and doing it than they ever would sitting there looking out of the windows of Canary Wharf and thinking beautiful thoughts. Look around at all the things
that have revolutionised the media business in the last twenty years - from texting to Whatsapp - and take note that they’re all tiny. Look at the things
that have failed - from AOL to Murdoch’s Daily - and you can’t help but notice that they’re all huge.
5. Nothing needs eighty designers
The most jaw-dropping piece of information that came my way in the last month was that The Daily, Murdoch’s doomed newspaper on the tablet that he launched
and closed last year, employed no less than eighty designers. And what were those eighty designers doing? They were producing 120 pages between them, which
means they were doing slightly less than one spread each every day. That was because they had decided that their creativity would be inhibited if they
produced The Daily on basic page templates. Every page had to start off as a completely fresh idea, creating on a blank slate. This is an idea so
preposterous that it’s amazing to think that the people who had it are capable of walking and chewing gum at the same time. Nothing needs eighty designers.
A rocket to the moon, possibly. A newspaper or magazine, never.
6. Kill it quickly and move on
Andrew Lloyd Webber and Tim Rice both launched new musicals last year. Neither of them quite tore up trees. Lloyd Webber announced the closure of his show
the other day, which the papers say will have been embarrassing for him. He shouldn’t be embarrassed at all. He was right to try it and right to close it.
The only thing he might have done better is to try out the idea on the cheap on the grounds that if it’s got a few good songs nobody gives a hoot about the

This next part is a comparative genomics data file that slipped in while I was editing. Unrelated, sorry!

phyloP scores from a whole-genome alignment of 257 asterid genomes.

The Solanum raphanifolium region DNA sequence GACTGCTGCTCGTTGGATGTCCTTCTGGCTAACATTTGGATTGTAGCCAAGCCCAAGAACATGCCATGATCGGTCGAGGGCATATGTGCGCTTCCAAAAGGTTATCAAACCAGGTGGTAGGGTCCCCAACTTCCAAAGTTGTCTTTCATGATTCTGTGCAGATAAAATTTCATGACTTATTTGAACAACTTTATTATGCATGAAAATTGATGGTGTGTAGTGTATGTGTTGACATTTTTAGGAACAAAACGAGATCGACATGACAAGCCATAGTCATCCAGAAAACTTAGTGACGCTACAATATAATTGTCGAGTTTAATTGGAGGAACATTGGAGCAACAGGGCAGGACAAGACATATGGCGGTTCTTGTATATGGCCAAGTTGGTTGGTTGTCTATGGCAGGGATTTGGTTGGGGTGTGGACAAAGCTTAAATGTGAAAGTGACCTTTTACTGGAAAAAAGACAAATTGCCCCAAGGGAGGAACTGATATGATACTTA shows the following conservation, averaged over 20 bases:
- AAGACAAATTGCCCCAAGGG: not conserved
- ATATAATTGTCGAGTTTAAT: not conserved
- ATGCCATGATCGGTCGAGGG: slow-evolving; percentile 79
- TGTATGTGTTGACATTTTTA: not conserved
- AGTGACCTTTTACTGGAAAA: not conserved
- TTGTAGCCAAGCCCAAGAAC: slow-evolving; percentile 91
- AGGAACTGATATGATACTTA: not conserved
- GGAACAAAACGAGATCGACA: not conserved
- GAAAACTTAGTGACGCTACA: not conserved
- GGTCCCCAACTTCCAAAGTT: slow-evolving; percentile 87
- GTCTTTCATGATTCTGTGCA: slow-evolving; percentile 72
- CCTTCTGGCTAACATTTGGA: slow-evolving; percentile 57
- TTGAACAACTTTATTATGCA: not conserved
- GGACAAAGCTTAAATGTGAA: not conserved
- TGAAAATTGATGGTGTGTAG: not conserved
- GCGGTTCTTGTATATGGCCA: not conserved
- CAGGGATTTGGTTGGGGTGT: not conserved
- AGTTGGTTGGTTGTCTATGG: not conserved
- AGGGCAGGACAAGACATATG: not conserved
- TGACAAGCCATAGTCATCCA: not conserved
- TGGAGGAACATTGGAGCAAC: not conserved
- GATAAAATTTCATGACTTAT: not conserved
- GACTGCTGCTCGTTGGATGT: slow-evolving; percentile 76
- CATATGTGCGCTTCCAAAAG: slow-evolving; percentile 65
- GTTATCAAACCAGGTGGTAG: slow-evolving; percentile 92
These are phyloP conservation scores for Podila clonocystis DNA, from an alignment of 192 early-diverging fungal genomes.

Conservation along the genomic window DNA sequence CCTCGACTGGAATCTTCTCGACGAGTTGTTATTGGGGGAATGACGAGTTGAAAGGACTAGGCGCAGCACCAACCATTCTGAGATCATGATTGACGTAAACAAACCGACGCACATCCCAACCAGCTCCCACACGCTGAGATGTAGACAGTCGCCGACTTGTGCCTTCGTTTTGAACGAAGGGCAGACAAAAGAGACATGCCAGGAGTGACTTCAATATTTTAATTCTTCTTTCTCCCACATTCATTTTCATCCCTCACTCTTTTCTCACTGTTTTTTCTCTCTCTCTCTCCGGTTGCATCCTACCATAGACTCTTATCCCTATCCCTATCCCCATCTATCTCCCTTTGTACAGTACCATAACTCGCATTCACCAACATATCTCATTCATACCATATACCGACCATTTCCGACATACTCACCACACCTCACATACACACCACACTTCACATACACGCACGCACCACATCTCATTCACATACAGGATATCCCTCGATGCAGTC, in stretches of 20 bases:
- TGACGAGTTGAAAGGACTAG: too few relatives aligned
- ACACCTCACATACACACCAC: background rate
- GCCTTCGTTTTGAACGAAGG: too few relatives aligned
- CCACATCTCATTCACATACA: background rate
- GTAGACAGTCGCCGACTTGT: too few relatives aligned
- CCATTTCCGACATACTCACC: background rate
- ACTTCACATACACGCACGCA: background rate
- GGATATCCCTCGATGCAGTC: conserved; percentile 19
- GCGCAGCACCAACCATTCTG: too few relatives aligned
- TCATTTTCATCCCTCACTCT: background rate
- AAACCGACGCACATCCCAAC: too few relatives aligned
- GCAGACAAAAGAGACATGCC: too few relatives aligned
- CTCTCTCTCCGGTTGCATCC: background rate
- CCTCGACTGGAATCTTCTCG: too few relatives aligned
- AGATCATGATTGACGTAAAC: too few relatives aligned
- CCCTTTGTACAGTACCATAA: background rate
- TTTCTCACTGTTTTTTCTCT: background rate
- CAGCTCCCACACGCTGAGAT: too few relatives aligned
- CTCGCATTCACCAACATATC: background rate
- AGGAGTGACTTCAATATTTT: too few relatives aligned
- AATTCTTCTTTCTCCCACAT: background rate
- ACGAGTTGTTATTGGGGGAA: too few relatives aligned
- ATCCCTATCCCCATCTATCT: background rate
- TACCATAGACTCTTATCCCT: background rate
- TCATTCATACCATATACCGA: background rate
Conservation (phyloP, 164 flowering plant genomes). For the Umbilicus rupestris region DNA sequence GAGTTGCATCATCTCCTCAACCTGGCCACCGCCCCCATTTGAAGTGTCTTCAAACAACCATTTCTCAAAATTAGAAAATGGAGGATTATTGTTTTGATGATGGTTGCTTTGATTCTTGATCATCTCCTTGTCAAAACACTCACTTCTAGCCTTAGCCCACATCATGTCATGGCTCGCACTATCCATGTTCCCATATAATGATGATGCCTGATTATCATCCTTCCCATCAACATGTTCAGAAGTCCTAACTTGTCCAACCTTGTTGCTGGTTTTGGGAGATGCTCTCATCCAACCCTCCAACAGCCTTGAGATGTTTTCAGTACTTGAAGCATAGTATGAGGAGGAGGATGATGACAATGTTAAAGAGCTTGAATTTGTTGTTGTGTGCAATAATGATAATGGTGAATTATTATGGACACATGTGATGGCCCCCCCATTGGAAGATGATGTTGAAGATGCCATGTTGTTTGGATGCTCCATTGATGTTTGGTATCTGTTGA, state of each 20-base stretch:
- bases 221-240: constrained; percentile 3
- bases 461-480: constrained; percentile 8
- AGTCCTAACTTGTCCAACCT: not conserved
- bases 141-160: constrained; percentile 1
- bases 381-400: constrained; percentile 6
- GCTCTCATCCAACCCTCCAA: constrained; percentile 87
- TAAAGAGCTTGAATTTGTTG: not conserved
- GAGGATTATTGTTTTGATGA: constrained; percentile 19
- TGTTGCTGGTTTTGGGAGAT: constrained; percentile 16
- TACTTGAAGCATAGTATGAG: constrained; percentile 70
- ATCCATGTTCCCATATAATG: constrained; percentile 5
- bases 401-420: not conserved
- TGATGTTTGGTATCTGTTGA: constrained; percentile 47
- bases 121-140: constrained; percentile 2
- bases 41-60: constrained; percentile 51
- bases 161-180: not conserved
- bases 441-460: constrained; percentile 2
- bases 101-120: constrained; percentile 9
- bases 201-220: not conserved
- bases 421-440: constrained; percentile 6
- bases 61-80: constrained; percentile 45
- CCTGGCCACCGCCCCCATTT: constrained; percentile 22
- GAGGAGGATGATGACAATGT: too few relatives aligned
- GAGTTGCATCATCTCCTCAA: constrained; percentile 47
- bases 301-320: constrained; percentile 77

production values and if it hasn’t then all the production values in the world won’t save it. To Tim Rice, I send lots of luck because if he does have to
close his it will have cost him a lot more money.
7. If you’re so damned clever, do it yourself
The closure or shrinkage of local newspapers is always accompanied by the same wailing and gnashing of teeth, usually from journalists looking for jobs.
I’m not surprised these people are fed up but I am righteously tired of hearing them blame it all on proprietors who wouldn’t invest in local journalism.
They’re doing that because they’ve decided that the readers don’t value local journalism. If you think they’re wrong, then go out there and prove them
wrong by doing it yourself. In this kind of bear market for ink and paper, I wouldn’t mind betting you could pick up a local newspaper for the price of a
compact car. Then you could go out there and try a new way of doing things. It could be the end of something big and ailing and the start of something tiny
but bursting with life.
8. Most reading is right handed
Reading was once an activity carried out by somebody sitting down holding a book or newspaper in two hands and turning the pages. That’s probably not what
you’re doing right now. You’re reading right handed with your hand on the mouse or your right index finger flipping the pages on a screen. This is like
talking to somebody who’s got their hand on the doorknob. The message is “I’m not stopping”. You’re not reading this from the top to the bottom. Since I’ve
bothered to put crossheads in this piece, you’ve just read those first and then decided which ones to bother reading further. Other people have found their
way down here because I’ve used the word SEX. Right handed reading means two things: it has never been easier or more tempting to stop reading something
and go to something else. (In fact, as Netflix and iTunes have found, the problem with unlimited choice is lots of people choose not to choose.) The second
thing it means is that lots of people are largely reading in order to comment, to argue, to rebut. And much of what they will take issue with will be
things you didn’t say but things they wish you had said because they’ve got a really good point to make about that. Right handed reading is actually no
relation to traditional reading. It’s an entirely new form of activity. I’m not saying it’s better. I’m not saying it’s worse. It’s the way it is. You can